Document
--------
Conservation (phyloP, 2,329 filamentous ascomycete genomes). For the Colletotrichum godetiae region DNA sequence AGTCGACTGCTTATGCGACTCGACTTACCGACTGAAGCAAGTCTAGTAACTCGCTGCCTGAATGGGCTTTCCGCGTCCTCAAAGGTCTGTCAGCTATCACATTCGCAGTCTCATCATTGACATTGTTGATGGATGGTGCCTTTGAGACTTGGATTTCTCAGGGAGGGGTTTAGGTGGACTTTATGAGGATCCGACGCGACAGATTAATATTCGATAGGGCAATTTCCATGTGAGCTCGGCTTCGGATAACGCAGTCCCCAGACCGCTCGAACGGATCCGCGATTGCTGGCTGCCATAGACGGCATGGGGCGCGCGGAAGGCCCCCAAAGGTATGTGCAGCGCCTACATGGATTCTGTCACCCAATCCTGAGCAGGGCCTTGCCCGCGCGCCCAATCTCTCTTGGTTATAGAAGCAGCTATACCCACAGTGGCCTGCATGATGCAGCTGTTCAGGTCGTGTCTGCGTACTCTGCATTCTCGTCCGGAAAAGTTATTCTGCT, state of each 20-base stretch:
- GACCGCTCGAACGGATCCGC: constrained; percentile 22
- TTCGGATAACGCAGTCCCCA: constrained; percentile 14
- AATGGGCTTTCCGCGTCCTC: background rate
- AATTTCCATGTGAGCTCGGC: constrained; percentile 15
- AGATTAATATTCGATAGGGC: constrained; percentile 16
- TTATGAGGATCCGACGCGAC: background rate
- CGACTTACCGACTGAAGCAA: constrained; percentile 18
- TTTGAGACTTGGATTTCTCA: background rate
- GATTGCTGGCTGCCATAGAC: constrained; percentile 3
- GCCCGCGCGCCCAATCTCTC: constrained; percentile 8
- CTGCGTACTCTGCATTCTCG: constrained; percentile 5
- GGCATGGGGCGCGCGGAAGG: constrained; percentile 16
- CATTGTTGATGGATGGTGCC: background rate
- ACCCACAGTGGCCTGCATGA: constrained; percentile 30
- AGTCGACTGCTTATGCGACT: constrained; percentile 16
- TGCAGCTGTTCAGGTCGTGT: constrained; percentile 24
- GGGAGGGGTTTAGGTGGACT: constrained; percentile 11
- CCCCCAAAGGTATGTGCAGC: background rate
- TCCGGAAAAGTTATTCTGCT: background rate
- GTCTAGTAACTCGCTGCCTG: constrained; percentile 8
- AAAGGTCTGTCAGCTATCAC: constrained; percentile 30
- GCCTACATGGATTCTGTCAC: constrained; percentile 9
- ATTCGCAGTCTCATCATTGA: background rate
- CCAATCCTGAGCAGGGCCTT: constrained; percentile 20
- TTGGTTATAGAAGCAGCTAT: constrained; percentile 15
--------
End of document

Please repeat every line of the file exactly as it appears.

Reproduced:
Conservation (phyloP, 2,329 filamentous ascomycete genomes). For the Colletotrichum godetiae region DNA sequence AGTCGACTGCTTATGCGACTCGACTTACCGACTGAAGCAAGTCTAGTAACTCGCTGCCTGAATGGGCTTTCCGCGTCCTCAAAGGTCTGTCAGCTATCACATTCGCAGTCTCATCATTGACATTGTTGATGGATGGTGCCTTTGAGACTTGGATTTCTCAGGGAGGGGTTTAGGTGGACTTTATGAGGATCCGACGCGACAGATTAATATTCGATAGGGCAATTTCCATGTGAGCTCGGCTTCGGATAACGCAGTCCCCAGACCGCTCGAACGGATCCGCGATTGCTGGCTGCCATAGACGGCATGGGGCGCGCGGAAGGCCCCCAAAGGTATGTGCAGCGCCTACATGGATTCTGTCACCCAATCCTGAGCAGGGCCTTGCCCGCGCGCCCAATCTCTCTTGGTTATAGAAGCAGCTATACCCACAGTGGCCTGCATGATGCAGCTGTTCAGGTCGTGTCTGCGTACTCTGCATTCTCGTCCGGAAAAGTTATTCTGCT, state of each 20-base stretch:
- GACCGCTCGAACGGATCCGC: constrained; percentile 22
- TTCGGATAACGCAGTCCCCA: constrained; percentile 14
- AATGGGCTTTCCGCGTCCTC: background rate
- AATTTCCATGTGAGCTCGGC: constrained; percentile 15
- AGATTAATATTCGATAGGGC: constrained; percentile 16
- TTATGAGGATCCGACGCGAC: background rate
- CGACTTACCGACTGAAGCAA: constrained; percentile 18
- TTTGAGACTTGGATTTCTCA: background rate
- GATTGCTGGCTGCCATAGAC: constrained; percentile 3
- GCCCGCGCGCCCAATCTCTC: constrained; percentile 8
- CTGCGTACTCTGCATTCTCG: constrained; percentile 5
- GGCATGGGGCGCGCGGAAGG: constrained; percentile 16
- CATTGTTGATGGATGGTGCC: background rate
- ACCCACAGTGGCCTGCATGA: constrained; percentile 30
- AGTCGACTGCTTATGCGACT: constrained; percentile 16
- TGCAGCTGTTCAGGTCGTGT: constrained; percentile 24
- GGGAGGGGTTTAGGTGGACT: constrained; percentile 11
- CCCCCAAAGGTATGTGCAGC: background rate
- TCCGGAAAAGTTATTCTGCT: background rate
- GTCTAGTAACTCGCTGCCTG: constrained; percentile 8
- AAAGGTCTGTCAGCTATCAC: constrained; percentile 30
- GCCTACATGGATTCTGTCAC: constrained; percentile 9
- ATTCGCAGTCTCATCATTGA: background rate
- CCAATCCTGAGCAGGGCCTT: constrained; percentile 20
- TTGGTTATAGAAGCAGCTAT: constrained; percentile 15